Spain’s ICUs were facing this fourth wave from a starting point of high hospital occupation. On March 16, for example, 20% of beds were occupied by Covid-19 patients, and healthcare professions feared a wave of new cases after Easter week. However, admissions have not, for now, shot up. On Thursday, there were 2,283 coronavirus patients in a critical condition – that is 22.6% of the available ICU beds.
López-Acuña insists on the need for prudence in the current situation. “It is likely that the magnitude of the wave is not so pronounced because there is less mobility than at Christmas, fewer crowds and a segment of the population is protected [by vaccines]. But there are a few worrying elements: community transmission is not under control, and there is an ongoing high occupation of ICUs, with the most severe cases linked to the British strain, which leads to longer hospital stays.” This variant, which is more infectious and was first identified in England, has been predominant in Spain since March.
The experts all coincide with López-Acuña and call for the social restrictions in place and protection measures to be respected, and for people not to drop their guard ahead of time. “The impact on the healthcare system will have to fall if the speed of vaccination accelerates, but it will take time before we see this in terms of infections,” explains Trilla. The European Center for Disease Control (ECDC) has issued a recommendation stating that two people should be able to remove their masks in a closed space if both of them are vaccinated, as well as calling for a relaxation of quarantine and testing requirements for travel for those who have had their vaccine shots. Molina Cabrillana sees this as feasible, but Trilla and López-Acuña say that it is “premature” because it could convey a message of “false security,” and prompt an “excessive relaxation.”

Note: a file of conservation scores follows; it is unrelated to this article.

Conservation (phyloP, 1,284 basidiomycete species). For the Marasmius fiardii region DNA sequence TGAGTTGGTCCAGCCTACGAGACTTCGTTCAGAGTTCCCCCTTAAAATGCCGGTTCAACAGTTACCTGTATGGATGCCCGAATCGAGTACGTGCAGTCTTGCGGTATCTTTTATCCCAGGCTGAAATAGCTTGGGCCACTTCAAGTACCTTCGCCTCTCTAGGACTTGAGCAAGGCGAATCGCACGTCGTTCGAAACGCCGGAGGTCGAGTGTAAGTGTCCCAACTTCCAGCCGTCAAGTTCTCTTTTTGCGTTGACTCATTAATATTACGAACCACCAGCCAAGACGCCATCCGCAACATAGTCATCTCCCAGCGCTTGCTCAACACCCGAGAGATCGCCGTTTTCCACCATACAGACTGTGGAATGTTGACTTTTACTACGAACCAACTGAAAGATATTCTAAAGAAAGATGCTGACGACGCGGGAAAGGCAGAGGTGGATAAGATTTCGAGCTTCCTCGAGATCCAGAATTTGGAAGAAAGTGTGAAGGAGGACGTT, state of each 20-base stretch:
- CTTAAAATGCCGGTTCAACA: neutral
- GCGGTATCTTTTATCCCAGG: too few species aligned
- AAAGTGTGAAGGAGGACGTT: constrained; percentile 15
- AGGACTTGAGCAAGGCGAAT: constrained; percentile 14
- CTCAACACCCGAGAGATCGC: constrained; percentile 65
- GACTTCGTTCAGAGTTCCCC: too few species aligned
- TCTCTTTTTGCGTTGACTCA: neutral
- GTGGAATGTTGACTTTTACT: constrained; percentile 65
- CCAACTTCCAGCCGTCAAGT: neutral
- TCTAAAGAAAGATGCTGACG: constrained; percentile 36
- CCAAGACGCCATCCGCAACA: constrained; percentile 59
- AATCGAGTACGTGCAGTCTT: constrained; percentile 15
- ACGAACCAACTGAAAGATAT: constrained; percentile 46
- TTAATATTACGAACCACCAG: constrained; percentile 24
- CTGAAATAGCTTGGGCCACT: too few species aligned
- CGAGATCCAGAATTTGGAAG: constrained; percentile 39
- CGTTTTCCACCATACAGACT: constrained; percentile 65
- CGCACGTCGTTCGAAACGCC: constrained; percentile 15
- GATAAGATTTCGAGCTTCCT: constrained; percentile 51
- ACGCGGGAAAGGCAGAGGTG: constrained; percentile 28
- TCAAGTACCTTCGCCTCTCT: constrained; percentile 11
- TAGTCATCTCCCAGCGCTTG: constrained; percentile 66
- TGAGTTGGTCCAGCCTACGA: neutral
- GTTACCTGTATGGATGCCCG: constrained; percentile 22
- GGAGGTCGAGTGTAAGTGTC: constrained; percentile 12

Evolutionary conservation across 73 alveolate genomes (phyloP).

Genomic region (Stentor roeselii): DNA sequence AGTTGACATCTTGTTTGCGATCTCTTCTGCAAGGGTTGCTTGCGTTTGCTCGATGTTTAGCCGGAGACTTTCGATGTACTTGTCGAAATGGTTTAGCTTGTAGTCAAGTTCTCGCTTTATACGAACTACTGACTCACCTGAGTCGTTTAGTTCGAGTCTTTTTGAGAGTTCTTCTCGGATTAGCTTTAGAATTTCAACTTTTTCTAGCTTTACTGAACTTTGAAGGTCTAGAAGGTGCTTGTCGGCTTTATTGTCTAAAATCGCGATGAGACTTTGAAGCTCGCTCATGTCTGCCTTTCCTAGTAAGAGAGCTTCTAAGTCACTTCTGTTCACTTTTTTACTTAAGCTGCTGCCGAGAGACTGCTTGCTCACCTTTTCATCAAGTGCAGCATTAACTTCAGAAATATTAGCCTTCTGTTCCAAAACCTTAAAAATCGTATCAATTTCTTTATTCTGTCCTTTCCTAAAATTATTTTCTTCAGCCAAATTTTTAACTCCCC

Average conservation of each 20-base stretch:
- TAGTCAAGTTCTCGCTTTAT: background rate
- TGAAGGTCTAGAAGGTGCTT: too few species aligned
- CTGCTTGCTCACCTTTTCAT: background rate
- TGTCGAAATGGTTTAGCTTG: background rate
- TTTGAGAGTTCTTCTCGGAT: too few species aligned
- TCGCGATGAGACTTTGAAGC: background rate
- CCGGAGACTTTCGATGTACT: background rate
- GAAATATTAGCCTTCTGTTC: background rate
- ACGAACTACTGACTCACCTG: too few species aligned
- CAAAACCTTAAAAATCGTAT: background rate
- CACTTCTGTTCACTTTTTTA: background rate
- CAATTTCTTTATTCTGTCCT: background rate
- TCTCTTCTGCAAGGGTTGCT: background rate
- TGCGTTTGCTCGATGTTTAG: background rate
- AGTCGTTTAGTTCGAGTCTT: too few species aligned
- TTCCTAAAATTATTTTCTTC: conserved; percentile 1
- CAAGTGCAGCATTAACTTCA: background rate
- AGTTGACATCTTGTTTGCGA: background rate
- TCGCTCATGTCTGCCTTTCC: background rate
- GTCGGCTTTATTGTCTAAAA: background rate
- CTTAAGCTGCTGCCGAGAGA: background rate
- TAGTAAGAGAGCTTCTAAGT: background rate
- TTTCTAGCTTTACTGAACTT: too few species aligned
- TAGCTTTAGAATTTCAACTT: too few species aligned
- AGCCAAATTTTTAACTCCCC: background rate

As for the social restrictions, Trilla recommends “asymmetrical measures that are adapted to the scale of each region at any given time.” Molina Cabrillana is calling for people to “hold on a little longer, until we are below 50 cases per 100,000 [inhabitants].” López-Acuña, meanwhile, is insisting that “restrictions continue in closed spaces.” If there is one thing that all the experts consulted by EL PAÍS agree on, it is the major pending task: “Strict contact studies,” Caylà states.